Western Tour: Yellowknife – No Ice on the Big Water

The Great Slave Lake (known as Ta Cho in Dene) is completely free of ice a month earlier than usual.

The Great Slave Lake (known as Tu Cho in Dene) is free of ice a month earlier than usual.

Yellowknife is on the northern shore of Great Slave Lake. Known as Tu Cho, or “Big Water” in Dene, it is the deepest lake in North America at 614 m, and the ninth-largest lake in the world, covering 27,200 km².

Today Dene Nation members Fred Sangris and Lee Mandeville took us out on the lake, or at least a tiny corner of it. Although it is common for the lake to be covered with ice at this time of year, this spring it melted around the beginning of June — almost a month ahead of schedule. Climate change?

It took just under 45 minutes to travel about 15 km to a lovely island covered in birch and stunted spruce, lichens, moss, flowers and even wild onions. The moss was dry and crunched beneath our feet. Lee said that was unusual for this early in the season. There hasn’t been a good rain in a long time and people are worried about forest fires and another lean berry harvest.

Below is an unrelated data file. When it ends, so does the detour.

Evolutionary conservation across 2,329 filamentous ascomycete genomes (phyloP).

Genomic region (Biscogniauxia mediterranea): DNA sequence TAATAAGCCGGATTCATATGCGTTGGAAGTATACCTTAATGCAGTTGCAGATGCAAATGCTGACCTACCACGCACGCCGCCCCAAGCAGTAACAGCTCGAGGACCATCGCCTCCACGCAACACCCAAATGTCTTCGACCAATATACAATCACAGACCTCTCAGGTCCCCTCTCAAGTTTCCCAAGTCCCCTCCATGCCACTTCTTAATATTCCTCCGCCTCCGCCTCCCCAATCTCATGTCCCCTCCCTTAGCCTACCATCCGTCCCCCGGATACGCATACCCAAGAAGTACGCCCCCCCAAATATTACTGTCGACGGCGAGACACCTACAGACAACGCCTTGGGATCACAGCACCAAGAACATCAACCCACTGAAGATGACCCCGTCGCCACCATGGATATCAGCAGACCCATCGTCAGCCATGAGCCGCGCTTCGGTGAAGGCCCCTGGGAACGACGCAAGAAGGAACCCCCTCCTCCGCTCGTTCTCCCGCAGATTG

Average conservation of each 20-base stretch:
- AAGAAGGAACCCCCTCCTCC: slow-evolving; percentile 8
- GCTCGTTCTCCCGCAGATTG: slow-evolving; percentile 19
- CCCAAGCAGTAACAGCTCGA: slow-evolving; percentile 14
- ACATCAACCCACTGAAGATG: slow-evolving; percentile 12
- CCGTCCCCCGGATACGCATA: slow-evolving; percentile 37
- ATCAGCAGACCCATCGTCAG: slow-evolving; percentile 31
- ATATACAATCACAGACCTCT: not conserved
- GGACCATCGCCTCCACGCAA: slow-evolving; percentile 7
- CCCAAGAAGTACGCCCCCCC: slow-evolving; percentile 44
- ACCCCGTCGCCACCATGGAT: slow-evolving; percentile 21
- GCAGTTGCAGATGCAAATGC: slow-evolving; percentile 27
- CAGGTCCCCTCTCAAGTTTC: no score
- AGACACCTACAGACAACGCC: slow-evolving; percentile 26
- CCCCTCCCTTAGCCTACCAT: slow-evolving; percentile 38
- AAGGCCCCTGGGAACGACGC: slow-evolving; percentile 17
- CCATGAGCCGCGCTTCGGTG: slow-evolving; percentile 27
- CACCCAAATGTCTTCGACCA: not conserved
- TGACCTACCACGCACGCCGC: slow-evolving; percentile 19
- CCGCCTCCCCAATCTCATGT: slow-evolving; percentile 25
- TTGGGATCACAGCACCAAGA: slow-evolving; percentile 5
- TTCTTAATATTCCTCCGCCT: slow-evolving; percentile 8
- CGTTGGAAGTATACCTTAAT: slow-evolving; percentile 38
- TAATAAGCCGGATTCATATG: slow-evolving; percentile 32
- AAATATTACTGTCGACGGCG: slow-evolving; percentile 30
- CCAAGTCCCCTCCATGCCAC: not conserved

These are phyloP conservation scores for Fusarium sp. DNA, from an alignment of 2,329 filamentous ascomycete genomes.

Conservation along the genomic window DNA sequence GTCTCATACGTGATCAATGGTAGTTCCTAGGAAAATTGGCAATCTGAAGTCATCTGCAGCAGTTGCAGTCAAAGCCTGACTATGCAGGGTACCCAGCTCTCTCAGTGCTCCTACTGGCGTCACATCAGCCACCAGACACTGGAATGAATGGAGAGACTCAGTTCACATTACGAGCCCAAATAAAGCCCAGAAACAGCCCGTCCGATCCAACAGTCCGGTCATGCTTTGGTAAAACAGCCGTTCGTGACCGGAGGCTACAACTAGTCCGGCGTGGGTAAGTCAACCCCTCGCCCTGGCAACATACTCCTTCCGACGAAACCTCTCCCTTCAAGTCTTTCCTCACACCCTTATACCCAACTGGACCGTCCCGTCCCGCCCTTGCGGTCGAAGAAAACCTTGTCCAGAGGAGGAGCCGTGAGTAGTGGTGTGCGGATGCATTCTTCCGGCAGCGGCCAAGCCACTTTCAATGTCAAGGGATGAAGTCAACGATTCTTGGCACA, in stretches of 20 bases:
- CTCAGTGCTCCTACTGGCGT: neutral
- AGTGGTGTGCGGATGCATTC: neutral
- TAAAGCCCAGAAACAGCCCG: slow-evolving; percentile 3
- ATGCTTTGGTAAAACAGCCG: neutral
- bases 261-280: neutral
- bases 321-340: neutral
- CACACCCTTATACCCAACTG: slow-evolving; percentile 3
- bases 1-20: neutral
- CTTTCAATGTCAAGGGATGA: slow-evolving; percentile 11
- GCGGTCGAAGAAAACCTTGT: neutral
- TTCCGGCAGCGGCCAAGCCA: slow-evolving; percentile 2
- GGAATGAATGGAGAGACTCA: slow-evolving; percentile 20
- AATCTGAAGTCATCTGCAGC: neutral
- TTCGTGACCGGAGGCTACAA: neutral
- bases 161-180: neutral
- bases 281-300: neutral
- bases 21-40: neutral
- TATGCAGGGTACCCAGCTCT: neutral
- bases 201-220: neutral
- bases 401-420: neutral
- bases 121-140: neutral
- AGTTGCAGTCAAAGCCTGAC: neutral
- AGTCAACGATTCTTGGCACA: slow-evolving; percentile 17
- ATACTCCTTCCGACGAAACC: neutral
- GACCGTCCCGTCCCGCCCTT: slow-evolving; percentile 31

Fred’s fishing plans were spoiled by strong winds, but he came prepared with whitefish, muskrat, and caribou ribs for the cookout. As we savoured the “country food” Fred and Lee talked about how the rapidly declining caribou herds are causing stress in the communities.

Caribou is a staple food for the Dene, and an important source of protein in a part of the world where a package of four pork chops can cost $20. Fred said one caribou can feed a family of five for almost a month, and most families can’t afford and don’t want to replace that with meat from the grocery store.

Almost exactly four years ago, in June 2006, KAIROS and the Akaitcho Dene co-hosted the Tu Cho International Indigenous Water Rights Conference (click here to view a PDF version of the conference report). Protecting Indigenous water rights was the theme and people came from throughout the entire “Big Water” watershed to talk about how to keep the water clean and safe for future generations. While there wasn’t much talk about “climate change” four years ago, the conference declaration did acknowledge the stories that were shared about the interconnectedness of all things, and about the impact of global trends on local waters:

We have seen and heard stories over the last two days about the sickness of the earth and know from our first hand experience, our Elders’ traditional knowledge, and our allies’ scientific knowledge, that our waters are not well.

Filed in: Ecological Justice

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